The majority of the nasal “skeleton” consists of cartilage with a small bony base comprising the most proximal aspect (Fig. 3.1). This bony base is formed by two symmetric nasal bones, which correspond with the nasal bridge. The nasal bones are bordered superiorly by the skull’s frontal bone at an intersection point termed the nasion (corresponding to the nasal root on the skin’s surface) and are bordered laterally by the frontal processes of the maxilla. After extending anteriorly and inferiorly, the nasal bone attaches to the septal cartilage, which continues to extend in an anterior and inferior direction to form the spine of the nose. The upper lateral cartilage projects laterally from the nasal septum to form the overlying nasal sidewall. Inferiorly, the lower nose is reinforced bilaterally by the lower lateral cartilages. Each lower lateral cartilage possesses both a lateral crus, which supports the nasal tip and medial ala, and a medial crus, which supports the nasal columella. Importantly, while the bulk of the nasal ala is not supported directly by cartilage, the rigid quality of its unique fibrofatty tissue allows it to resist collapse upon inspiration. The nasalis muscle extends superiorly and medially from the maxilla and is responsible for flaring the nostrils. Its incorporation into various flaps on the nose allows for excellent flap viability.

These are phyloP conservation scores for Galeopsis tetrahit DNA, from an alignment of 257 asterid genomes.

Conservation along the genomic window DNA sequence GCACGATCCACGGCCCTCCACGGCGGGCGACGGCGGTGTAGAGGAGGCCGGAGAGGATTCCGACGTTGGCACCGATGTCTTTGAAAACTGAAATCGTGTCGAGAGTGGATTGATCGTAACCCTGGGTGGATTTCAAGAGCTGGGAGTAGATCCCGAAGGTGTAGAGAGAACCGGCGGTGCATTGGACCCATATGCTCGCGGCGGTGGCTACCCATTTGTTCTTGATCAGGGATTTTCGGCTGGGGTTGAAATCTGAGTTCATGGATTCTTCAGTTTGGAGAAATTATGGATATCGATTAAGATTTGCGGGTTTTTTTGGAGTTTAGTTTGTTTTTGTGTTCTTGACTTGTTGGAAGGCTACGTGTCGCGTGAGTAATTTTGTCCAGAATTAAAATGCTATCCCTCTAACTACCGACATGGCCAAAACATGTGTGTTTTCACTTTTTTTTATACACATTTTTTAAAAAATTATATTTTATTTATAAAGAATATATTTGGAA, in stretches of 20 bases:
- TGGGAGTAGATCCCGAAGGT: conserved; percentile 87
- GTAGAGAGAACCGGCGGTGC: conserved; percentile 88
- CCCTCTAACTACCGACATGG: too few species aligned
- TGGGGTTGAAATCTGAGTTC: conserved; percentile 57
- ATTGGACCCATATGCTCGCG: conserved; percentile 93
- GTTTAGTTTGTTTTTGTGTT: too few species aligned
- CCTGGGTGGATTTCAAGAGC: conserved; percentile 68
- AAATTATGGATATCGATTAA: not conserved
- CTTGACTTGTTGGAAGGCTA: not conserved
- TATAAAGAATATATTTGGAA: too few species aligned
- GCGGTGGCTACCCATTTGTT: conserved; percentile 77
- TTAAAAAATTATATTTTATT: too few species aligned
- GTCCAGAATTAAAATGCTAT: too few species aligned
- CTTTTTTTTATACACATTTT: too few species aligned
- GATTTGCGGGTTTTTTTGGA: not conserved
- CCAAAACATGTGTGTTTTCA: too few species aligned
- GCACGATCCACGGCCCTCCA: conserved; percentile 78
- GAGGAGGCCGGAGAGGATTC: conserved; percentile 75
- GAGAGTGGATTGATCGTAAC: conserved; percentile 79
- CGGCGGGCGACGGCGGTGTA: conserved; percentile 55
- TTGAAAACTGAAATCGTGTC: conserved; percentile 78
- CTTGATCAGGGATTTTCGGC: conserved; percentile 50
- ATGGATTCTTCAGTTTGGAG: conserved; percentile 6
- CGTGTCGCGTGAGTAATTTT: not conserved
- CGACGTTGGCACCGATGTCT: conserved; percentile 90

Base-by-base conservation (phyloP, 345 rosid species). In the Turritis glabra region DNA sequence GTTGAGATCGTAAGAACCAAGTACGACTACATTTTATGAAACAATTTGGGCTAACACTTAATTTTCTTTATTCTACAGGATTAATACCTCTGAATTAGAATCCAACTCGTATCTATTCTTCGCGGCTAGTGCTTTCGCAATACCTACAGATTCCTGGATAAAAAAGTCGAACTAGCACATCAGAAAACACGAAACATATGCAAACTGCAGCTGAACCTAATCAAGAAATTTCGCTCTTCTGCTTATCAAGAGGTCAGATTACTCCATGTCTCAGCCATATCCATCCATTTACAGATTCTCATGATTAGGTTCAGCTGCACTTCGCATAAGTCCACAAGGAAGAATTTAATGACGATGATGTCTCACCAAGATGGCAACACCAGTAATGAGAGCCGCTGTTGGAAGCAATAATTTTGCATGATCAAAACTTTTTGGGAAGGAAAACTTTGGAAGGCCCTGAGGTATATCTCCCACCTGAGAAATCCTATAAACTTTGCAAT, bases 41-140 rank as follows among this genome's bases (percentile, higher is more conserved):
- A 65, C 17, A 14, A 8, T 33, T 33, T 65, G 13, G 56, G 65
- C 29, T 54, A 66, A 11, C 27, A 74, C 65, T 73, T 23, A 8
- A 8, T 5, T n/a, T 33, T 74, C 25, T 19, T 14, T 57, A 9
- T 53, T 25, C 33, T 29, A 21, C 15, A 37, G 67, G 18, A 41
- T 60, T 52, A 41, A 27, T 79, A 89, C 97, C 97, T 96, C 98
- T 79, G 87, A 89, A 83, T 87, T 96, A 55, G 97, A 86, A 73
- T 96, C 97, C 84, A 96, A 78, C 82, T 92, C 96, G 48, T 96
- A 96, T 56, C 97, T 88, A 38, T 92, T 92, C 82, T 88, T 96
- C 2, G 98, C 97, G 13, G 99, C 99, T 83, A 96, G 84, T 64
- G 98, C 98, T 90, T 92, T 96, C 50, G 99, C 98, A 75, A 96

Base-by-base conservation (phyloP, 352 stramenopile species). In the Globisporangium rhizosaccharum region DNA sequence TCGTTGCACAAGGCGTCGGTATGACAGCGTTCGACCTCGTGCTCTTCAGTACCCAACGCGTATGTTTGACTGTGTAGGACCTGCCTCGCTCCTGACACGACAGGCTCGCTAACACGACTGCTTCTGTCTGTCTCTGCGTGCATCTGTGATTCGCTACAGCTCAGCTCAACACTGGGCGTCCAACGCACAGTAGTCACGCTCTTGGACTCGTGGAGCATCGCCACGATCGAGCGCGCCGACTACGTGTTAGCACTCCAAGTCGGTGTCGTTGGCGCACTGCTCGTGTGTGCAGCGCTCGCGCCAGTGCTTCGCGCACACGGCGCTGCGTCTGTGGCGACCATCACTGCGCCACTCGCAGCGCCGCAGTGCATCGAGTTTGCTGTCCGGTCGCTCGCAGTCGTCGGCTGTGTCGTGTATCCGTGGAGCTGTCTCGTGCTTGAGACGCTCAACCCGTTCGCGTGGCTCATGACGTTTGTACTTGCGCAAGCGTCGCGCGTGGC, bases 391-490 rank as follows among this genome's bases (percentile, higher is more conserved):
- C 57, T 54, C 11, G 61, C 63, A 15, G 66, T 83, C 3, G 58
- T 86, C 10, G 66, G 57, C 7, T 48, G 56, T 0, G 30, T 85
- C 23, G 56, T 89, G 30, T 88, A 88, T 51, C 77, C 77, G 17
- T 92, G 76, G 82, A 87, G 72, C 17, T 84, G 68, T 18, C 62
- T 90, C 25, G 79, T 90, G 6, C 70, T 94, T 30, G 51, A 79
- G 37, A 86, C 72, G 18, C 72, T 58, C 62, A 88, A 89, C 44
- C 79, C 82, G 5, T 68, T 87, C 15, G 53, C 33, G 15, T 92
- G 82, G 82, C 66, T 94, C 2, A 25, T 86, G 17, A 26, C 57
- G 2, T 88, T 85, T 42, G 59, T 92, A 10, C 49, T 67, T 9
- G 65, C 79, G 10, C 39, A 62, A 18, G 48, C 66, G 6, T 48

Fig. 3.1 Cartilage and bony “skeleton” of the nose.

When executing a nasal flap or graft, an understanding of the zones of skin thickness is critical when selecting ideal donor skin (Fig. 3.2). The skin on the upper half of the nose (zone I) is thin, shiny, nonsebaceous, and relatively lax. On the tip, supratip, ala, and lower sidewall, skin tends to be significantly thicker, more sebaceous, and rigid (zone II). Moving caudally down the nose, starting at the infratip and continuing onto the soft triangles and columella, the skin transitions back to being thin and nonsebaceous (zone III), similar to that of the upper nose. While it is important to understand the zones of the nose conceptually, the size of each zone on a particular patient may vary. Likewise, the degree of sebaceous composition and size of the various nasal cartilages account for the heterogeneity of nasal shapes and sizes that exist among patients.